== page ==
January 21, 2016

Smoke without the mirrors

IF IT LOOKED like you had drowned in Massachusetts in the 18th century, someone was certain to come along and blow smoke up your ass. That was the published instruction, although more politely expressed. The official version was that victims of drowning were to be revived by blowing tobacco smoke up the victim’s rectum while bathing the victim’s chest with hot rum.
You may well wonder how the smoke inflation was accomplished. I can only tell you that it wasn’t done cheek-to-cheek. Special machines were built for this purpose. I have never seen a picture of one, so I can’t tell you what they looked like, or how they worked. All I know is that it wasn’t an original New England practice. The idea apparently came from The Netherlands.

Dutch people were always falling into the canals and drowning, apparently, so, in 1767, they founded the Amsterdam Society for the Rescue of Drowning Persons. These poor souls were to be taken into a house where their airways could be inspected. Their wet clothes would be removed and they would be warmed up by being rubbed with woolen clothes, after which “tobacco smoke fumigation” was administered per rectum.

More was to come. Moderate bleeding could be performed from the arm or neck, and if signs of swallowing were observed (not earlier) some hard liquor could be poured into the mouth. Spirits of ammonia could be held under the nose.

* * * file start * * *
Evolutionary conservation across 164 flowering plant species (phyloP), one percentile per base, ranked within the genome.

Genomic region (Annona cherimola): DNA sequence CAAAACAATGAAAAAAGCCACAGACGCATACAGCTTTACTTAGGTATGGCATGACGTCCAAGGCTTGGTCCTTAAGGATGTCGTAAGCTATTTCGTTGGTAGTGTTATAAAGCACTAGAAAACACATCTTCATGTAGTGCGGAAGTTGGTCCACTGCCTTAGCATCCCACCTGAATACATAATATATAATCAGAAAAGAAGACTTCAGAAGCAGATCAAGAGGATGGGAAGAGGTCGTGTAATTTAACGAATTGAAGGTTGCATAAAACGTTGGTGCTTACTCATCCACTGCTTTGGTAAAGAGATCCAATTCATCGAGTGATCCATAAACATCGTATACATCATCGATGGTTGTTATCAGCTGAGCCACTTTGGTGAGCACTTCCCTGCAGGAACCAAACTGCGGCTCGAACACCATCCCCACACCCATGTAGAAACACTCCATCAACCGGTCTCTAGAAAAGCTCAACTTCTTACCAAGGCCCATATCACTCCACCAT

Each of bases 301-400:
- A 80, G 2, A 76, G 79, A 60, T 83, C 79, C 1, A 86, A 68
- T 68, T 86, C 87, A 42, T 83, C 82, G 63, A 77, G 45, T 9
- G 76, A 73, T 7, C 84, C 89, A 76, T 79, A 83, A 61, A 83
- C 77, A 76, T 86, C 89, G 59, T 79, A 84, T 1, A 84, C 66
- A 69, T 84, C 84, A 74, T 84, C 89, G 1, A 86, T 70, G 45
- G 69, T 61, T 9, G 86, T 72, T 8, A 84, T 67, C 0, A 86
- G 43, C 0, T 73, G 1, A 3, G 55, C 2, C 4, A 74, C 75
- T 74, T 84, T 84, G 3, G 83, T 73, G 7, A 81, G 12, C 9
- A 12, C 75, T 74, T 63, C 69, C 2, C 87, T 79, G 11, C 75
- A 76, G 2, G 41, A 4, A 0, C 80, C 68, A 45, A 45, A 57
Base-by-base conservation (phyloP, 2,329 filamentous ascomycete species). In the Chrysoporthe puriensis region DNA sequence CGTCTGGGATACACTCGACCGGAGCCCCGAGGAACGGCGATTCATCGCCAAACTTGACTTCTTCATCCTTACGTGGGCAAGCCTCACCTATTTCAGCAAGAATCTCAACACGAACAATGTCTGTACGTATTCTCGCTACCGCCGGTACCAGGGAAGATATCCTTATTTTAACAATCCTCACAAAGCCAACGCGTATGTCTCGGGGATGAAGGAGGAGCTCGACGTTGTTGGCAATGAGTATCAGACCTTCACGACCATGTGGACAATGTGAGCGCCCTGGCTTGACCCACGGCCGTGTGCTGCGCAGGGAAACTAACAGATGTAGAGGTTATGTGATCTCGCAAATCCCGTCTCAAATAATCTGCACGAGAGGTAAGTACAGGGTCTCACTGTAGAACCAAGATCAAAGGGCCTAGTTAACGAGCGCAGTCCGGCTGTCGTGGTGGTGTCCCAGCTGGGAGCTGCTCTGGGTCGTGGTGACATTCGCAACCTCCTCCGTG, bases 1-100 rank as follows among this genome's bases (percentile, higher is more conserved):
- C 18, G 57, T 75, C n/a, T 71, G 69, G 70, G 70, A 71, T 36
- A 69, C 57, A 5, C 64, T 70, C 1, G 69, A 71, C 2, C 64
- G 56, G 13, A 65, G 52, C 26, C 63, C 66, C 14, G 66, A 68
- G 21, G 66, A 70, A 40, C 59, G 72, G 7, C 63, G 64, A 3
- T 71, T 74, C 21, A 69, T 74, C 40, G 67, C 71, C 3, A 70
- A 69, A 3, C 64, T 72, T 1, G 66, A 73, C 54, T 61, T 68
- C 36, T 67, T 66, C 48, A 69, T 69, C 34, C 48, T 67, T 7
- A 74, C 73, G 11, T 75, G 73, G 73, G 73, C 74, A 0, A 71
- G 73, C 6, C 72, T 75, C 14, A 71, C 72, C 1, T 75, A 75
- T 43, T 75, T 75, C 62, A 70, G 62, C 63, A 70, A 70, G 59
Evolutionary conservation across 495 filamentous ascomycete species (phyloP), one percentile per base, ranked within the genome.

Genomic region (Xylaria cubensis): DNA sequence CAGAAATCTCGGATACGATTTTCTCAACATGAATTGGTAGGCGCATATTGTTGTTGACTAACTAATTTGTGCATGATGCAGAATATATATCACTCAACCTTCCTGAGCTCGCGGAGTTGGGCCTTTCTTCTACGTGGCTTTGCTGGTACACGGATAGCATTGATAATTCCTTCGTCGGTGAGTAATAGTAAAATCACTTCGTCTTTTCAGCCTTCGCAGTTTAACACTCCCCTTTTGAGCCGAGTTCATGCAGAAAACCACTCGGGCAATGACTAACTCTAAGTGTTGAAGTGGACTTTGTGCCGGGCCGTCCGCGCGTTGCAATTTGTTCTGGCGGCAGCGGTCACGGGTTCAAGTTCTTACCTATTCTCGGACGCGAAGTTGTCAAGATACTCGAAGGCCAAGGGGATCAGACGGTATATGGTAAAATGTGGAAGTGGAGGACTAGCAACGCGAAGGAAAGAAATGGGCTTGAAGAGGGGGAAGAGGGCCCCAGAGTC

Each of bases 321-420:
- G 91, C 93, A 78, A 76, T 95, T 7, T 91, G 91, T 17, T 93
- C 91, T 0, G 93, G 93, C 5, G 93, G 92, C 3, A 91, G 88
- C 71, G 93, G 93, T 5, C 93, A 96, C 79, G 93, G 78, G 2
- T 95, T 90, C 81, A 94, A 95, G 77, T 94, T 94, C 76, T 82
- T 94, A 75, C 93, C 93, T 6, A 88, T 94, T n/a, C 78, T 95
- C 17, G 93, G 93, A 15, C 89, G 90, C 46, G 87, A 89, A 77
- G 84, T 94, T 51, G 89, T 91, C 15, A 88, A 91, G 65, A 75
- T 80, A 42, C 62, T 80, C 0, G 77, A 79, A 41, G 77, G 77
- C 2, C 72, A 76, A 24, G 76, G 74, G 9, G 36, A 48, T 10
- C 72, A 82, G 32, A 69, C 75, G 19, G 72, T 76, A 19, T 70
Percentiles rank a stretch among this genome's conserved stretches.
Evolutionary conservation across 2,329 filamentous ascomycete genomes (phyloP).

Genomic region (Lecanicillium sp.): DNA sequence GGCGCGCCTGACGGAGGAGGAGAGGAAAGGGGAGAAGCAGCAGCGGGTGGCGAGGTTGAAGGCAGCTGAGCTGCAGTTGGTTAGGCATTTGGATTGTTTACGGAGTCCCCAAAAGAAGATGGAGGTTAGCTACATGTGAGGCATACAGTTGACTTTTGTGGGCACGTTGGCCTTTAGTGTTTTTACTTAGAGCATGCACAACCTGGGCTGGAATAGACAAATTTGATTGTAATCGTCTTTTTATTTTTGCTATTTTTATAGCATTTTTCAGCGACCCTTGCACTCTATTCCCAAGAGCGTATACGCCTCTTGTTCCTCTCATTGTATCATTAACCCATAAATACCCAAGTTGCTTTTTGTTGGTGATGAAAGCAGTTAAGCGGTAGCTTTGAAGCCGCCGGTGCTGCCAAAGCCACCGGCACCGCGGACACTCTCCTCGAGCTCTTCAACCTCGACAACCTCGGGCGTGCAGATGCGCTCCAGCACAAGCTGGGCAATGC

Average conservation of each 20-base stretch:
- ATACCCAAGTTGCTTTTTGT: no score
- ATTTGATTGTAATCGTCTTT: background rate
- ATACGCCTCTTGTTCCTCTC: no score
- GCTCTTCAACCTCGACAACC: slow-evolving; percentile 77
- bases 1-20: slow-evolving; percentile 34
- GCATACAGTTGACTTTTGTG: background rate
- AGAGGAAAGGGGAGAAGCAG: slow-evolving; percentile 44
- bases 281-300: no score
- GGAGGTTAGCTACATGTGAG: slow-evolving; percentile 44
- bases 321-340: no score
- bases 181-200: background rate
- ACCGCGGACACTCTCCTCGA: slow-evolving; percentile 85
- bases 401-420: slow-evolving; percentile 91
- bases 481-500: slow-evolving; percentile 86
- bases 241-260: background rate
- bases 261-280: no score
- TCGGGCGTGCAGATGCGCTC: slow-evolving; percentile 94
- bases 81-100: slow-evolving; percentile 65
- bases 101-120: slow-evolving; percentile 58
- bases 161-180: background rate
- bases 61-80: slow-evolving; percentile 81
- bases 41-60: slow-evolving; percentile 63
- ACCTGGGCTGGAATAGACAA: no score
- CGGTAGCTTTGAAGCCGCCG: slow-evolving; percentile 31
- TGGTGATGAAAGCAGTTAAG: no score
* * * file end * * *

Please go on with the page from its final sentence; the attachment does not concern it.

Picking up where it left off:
If all this brought no  results, the society advised that the victim should be laid in a warm bed accompanied by a naked person to provide natural heat. 

In 1787, The Institution of the Humane Society of the Commonwealth of Massachusetts was founded, and the Dutch smoke-blowing trick was adopted in the New World.

Because boaters are more likely than ordinary landlubbers to come across drowning people, it might pay them to invest in a pack of cigarettes and a reliable lighter. (I’m not sure that nicotine vaping would do the trick.) But I leave it to you to figure out how to transfer the smoke from your mouth to the victim’s wotsit. It might need some thinking about.

Today’s Thought
The great secret of doctors, known only to their wives but still hidden from the public, is that most things get better by themselves; most things, in fact, are better in the morning.
— Dr. Lewis Thomas, President, Memorial Sloan-Kettering Institute for Cancer Research, NY Times, 4 Jul 76

A game park in Texas has reported an extraordinary cross between a lion and a parrot. A park spokesman admitted yesterday that they’re not quite sure yet what they’ve got, but when it talks everybody sure sits up and listens.

(Drop by every Monday, Wednesday, Friday for a new Mainly about Boats column.)

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